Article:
The nation’s leading cyberlaw scholar denounces “copyright extremism” and boldly re-envisions intellectual-property law for the digital age.
The Recording Industry Association of America is suing more than 17,000 people for illegal music downloads. A young mother had home movies of her dancing baby removed from YouTube because the distant background music by Prince triggered legal threats from Universal Music Corp. The growing ranks of artists using sampling or remix techniques to combine existing music and images into new creative works must choose between trespassing on other artists’ copyrights and a prohibitively expensive quest for clearance. Copyright infringement is overcriminalized, argues Lessig (Law/Stanford Univ.; Code and Other Laws of Cyberspace, 2006, etc.), and in consequence is creating a generation of unrepentant scofflaws: young people used to acquiring music and movies with Napster and other file-sharing programs. They feel that copyright law makes no sense, and it is eroding their overall respect for the law. Lessig calls for sweeping changes to the archaic and industry-favoring copyright code: shortening the protected time period; decriminalizing noncommercial copying and file-sharing; and allowing remix artists to copyright their finished work. Alternatively, he promotes a new type of license, available free from a group he helped found called Creative Commons, which helps artists easily give away or sell their work, especially digitally, with “some rights reserved.” Finally he shows how Web practice has vastly outpaced the legal code, contending that corporate culture must adapt in order to take full advantage of this powerful new economic engine. Case in point: the teenage webmaster of a Harry Potter tribute website and chat room, who defended her site from an assault by Warner Bros.—and convinced the film company’s lawyer that her members were providing free marketing, not diluting the Potter brand.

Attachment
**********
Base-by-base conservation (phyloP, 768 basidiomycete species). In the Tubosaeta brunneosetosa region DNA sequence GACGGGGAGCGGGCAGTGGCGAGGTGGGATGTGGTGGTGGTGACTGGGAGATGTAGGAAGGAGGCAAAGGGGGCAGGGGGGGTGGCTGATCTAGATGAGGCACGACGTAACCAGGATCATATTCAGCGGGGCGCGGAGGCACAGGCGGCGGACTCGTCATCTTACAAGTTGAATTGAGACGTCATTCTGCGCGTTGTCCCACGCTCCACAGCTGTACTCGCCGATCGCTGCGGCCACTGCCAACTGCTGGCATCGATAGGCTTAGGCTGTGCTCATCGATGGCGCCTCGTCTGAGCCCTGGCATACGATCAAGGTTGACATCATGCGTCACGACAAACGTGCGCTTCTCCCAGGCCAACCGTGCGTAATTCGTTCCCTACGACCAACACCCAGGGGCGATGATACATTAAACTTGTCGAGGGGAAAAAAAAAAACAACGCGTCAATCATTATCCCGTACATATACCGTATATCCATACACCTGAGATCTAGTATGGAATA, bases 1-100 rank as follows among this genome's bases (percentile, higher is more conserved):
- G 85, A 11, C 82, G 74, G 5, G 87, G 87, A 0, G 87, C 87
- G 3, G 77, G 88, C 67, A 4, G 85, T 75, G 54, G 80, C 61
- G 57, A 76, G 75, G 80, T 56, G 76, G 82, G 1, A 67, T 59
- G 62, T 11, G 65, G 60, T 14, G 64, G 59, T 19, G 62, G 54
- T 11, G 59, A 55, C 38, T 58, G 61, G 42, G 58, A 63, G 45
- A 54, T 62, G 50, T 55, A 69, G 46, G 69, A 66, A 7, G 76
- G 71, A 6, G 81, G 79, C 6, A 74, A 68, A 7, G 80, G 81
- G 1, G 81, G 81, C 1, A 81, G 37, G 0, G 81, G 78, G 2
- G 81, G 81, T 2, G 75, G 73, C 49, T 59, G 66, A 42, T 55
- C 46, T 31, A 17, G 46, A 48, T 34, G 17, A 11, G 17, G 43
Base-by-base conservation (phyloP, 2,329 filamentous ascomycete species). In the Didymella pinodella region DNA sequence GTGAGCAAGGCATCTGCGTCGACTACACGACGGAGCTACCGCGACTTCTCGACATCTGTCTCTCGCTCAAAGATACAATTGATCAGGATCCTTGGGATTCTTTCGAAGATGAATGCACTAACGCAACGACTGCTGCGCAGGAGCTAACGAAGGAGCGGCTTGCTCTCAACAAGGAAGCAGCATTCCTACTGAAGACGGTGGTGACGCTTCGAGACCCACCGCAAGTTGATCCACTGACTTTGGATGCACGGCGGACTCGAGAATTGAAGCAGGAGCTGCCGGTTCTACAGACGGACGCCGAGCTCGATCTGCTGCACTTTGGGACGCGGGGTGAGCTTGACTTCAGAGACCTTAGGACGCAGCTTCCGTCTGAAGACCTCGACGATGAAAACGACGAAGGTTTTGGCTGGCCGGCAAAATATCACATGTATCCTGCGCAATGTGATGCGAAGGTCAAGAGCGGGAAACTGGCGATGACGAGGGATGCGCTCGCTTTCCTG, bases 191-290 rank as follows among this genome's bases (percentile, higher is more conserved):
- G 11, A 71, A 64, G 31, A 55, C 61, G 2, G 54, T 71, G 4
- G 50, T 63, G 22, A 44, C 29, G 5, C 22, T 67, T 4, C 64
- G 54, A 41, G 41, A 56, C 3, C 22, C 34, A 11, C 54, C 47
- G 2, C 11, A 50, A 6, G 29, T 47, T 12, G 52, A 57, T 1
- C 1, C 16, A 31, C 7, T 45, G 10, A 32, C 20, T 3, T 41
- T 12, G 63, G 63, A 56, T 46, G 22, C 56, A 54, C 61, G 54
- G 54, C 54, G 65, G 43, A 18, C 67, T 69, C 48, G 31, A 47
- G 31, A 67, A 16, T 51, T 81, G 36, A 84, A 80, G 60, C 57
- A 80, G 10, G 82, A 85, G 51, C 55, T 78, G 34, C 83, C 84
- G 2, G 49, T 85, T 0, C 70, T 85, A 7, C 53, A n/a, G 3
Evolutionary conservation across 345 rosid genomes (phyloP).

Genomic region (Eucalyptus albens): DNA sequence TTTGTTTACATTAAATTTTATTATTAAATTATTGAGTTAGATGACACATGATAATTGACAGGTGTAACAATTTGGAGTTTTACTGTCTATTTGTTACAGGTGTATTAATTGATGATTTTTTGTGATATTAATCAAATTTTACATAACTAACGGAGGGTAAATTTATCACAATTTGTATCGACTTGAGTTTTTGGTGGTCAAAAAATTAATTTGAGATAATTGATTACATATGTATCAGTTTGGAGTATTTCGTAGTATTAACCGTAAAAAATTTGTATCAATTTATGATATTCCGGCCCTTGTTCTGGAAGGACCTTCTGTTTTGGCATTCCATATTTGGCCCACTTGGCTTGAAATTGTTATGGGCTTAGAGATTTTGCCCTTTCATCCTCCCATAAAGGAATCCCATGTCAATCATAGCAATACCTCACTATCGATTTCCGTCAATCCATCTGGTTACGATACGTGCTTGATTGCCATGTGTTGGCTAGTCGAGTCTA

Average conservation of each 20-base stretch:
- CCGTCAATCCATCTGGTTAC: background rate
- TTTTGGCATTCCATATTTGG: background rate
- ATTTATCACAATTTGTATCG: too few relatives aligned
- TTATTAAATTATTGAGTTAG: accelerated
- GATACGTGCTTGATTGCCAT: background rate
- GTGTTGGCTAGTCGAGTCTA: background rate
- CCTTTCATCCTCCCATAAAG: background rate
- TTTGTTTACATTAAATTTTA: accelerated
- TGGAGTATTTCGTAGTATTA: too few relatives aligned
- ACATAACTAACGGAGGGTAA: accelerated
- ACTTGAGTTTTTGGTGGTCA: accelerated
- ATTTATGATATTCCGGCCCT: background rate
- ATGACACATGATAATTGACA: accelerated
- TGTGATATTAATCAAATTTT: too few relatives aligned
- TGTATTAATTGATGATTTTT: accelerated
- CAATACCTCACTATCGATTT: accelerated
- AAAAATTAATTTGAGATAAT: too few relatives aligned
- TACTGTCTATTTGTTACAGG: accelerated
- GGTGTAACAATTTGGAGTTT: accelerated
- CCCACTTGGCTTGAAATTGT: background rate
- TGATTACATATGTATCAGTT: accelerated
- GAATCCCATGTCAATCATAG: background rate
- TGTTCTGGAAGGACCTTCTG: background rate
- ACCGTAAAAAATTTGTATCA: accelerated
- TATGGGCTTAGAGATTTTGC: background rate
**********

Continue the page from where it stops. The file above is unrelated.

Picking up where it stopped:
In the best tradition of legal advocacy: a penetrating analysis; a moral appeal that addresses rather than dismisses commercial concerns; and a concrete, commonsense call to action that anyone with Internet aspirations needs to hear.